Double Indemnity is often considered as a film that set a certain standard for film noir. 

Note: the writer has to see the movie Double Indemnity to answer the following
Double Indemnity is often considered as a film that set a certain standard for film noir.  If this is true, then we should expect that the film displays all the core traits of a film noir.  But does it? How well does Double Indemnity align with the core traits of a film noir as discussed by Booker in his online article on the genre?
The following are Booker’s proposed core characteristics of film noir.  Pick one or two of them and apply them (i.e. compare and contrast) to Double Indemnity.  Write at minimum of three well-developed, error-free paragraphs.
1. The noir protagonist, typically male, is an unconventional hero. Sometimes he is seriously flawed, even evil or psychotic. Often, he is unusually violent or misogynistic. Sometimes he is simply an ordinary person who is thrust into extraordinary circumstances with which he is ill equipped to deal. Often, he is weak or ineffectual, confused and lost, particularly at the mercy of women. When he is strong and effective, he tends to be so on his own terms, often following his own moral code that differs substantially from the societal norm.
2. Women in film noir are often represented in stereotypical ways: the conniving bad girl and the virtuous good girl are the most common types, often placed in the same film in opposition to one another, perhaps competing for the affections of the same man. In many cases, though, noir women are actually far more complex than the classic Hollywood norm; they can be quite strong and capable (often more so than the male protagonist), but they sometimes have a tendency to use these characteristics to the detriment of the male protagonist, in which case they are usually given the label “femme fatale” (“fatal, or deadly, woman”). In a number of noir films, though, a woman character is the protagonist, and in this case she tends to be more virtuous than the femme fatale, though social pressures often force her into ruthless or unscrupulous actions.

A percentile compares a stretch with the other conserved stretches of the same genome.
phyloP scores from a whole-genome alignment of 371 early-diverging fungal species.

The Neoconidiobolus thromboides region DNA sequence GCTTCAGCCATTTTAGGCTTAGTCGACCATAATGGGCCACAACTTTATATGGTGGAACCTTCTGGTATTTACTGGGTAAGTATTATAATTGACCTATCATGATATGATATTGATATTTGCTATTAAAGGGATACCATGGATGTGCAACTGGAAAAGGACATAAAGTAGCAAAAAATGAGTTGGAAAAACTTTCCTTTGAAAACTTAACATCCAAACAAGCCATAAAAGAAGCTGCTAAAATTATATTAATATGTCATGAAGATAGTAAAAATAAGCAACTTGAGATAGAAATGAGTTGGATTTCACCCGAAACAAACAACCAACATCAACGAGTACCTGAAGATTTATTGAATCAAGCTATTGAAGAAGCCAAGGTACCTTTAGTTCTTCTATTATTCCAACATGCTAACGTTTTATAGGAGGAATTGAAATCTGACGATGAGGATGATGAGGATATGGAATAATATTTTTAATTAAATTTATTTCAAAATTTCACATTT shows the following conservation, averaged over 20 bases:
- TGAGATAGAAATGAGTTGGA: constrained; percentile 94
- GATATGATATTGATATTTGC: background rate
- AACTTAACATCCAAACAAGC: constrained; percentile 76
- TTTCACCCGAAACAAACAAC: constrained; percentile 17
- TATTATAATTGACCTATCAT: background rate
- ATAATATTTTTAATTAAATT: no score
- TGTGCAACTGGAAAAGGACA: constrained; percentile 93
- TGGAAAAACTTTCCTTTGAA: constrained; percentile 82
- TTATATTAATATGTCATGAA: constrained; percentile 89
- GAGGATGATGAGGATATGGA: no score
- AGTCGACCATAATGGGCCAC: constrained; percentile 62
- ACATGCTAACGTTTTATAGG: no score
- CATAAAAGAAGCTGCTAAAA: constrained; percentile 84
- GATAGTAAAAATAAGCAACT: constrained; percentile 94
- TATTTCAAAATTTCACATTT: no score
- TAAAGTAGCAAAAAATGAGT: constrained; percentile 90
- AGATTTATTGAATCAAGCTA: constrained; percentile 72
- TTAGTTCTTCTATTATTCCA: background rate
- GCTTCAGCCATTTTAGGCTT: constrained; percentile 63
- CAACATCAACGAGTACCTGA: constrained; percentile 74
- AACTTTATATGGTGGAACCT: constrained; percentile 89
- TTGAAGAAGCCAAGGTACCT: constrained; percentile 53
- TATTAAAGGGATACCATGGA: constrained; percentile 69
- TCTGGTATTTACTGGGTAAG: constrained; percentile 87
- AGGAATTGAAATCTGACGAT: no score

3. Noir films tend to be informed by an air of moral crisis and uncertainty; characters are tempted by opportunities they know they should rightly decline or otherwise find themselves at a moral crossroads, knowing that the path they take will have crucial long-term consequences. Often the characters are morally ambiguous: they are neither fully good nor fully bad, nor are their actions. Borde and Chaumeton repeatedly emphasize the “ambiguity” of film noir and of the way in which noir films tend to break down easy distinctions, especially between good and evil, creating an effect of confusion that disorients viewers: “the moral ambivalence, criminal violence, and contradictory complexity of the situations and motives all combine to give the public a shared feeling of the anguish or insecurity, which is the identifying sign of film noir at this time” (Panorama 13).
4. Noir films tend to be skeptical of high-minded pronouncements and pessimistic about the future. They tend to suggest that life has no inherent meaning, though sometimes (in the mode of philosophical existentialism) characters are able to make their own meanings in life.
5. Noir films tend to be heavily stylized. The lighting, music, and camera placements are often intrusive, used to excess as a means of creating an atmosphere of mystery or uncertainty. Characters and plot events are not necessarily realistic in any conventional sense.